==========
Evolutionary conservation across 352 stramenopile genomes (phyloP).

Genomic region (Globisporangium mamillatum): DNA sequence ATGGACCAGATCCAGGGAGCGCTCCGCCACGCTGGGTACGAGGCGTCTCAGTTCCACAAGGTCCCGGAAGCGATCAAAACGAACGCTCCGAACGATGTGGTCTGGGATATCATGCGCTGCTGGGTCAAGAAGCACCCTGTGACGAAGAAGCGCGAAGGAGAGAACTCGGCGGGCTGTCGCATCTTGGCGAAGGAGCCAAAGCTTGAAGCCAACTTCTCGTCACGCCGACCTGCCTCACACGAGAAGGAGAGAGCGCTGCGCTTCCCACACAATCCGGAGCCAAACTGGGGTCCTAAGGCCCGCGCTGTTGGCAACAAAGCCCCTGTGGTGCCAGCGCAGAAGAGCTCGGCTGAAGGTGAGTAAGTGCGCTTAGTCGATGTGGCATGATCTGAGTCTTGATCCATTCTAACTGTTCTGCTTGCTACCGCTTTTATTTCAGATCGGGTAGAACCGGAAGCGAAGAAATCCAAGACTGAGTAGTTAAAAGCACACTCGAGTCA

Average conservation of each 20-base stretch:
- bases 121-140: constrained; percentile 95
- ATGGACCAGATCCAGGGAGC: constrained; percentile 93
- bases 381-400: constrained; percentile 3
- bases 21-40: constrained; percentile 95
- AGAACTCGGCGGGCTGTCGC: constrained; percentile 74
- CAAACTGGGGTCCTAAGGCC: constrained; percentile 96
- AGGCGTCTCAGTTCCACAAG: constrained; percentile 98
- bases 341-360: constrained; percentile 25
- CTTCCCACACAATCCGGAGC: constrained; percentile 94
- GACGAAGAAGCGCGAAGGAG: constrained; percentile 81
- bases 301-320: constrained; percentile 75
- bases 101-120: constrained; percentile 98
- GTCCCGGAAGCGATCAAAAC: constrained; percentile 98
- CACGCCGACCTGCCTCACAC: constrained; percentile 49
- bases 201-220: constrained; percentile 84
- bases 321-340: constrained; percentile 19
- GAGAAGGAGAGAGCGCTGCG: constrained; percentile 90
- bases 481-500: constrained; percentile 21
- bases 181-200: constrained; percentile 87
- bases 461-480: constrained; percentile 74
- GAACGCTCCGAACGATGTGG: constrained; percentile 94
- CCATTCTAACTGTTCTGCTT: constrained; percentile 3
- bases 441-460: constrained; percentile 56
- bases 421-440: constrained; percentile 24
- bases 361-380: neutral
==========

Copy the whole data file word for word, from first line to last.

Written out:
Evolutionary conservation across 352 stramenopile genomes (phyloP).

Genomic region (Globisporangium mamillatum): DNA sequence ATGGACCAGATCCAGGGAGCGCTCCGCCACGCTGGGTACGAGGCGTCTCAGTTCCACAAGGTCCCGGAAGCGATCAAAACGAACGCTCCGAACGATGTGGTCTGGGATATCATGCGCTGCTGGGTCAAGAAGCACCCTGTGACGAAGAAGCGCGAAGGAGAGAACTCGGCGGGCTGTCGCATCTTGGCGAAGGAGCCAAAGCTTGAAGCCAACTTCTCGTCACGCCGACCTGCCTCACACGAGAAGGAGAGAGCGCTGCGCTTCCCACACAATCCGGAGCCAAACTGGGGTCCTAAGGCCCGCGCTGTTGGCAACAAAGCCCCTGTGGTGCCAGCGCAGAAGAGCTCGGCTGAAGGTGAGTAAGTGCGCTTAGTCGATGTGGCATGATCTGAGTCTTGATCCATTCTAACTGTTCTGCTTGCTACCGCTTTTATTTCAGATCGGGTAGAACCGGAAGCGAAGAAATCCAAGACTGAGTAGTTAAAAGCACACTCGAGTCA

Average conservation of each 20-base stretch:
- bases 121-140: constrained; percentile 95
- ATGGACCAGATCCAGGGAGC: constrained; percentile 93
- bases 381-400: constrained; percentile 3
- bases 21-40: constrained; percentile 95
- AGAACTCGGCGGGCTGTCGC: constrained; percentile 74
- CAAACTGGGGTCCTAAGGCC: constrained; percentile 96
- AGGCGTCTCAGTTCCACAAG: constrained; percentile 98
- bases 341-360: constrained; percentile 25
- CTTCCCACACAATCCGGAGC: constrained; percentile 94
- GACGAAGAAGCGCGAAGGAG: constrained; percentile 81
- bases 301-320: constrained; percentile 75
- bases 101-120: constrained; percentile 98
- GTCCCGGAAGCGATCAAAAC: constrained; percentile 98
- CACGCCGACCTGCCTCACAC: constrained; percentile 49
- bases 201-220: constrained; percentile 84
- bases 321-340: constrained; percentile 19
- GAGAAGGAGAGAGCGCTGCG: constrained; percentile 90
- bases 481-500: constrained; percentile 21
- bases 181-200: constrained; percentile 87
- bases 461-480: constrained; percentile 74
- GAACGCTCCGAACGATGTGG: constrained; percentile 94
- CCATTCTAACTGTTCTGCTT: constrained; percentile 3
- bases 441-460: constrained; percentile 56
- bases 421-440: constrained; percentile 24
- bases 361-380: neutral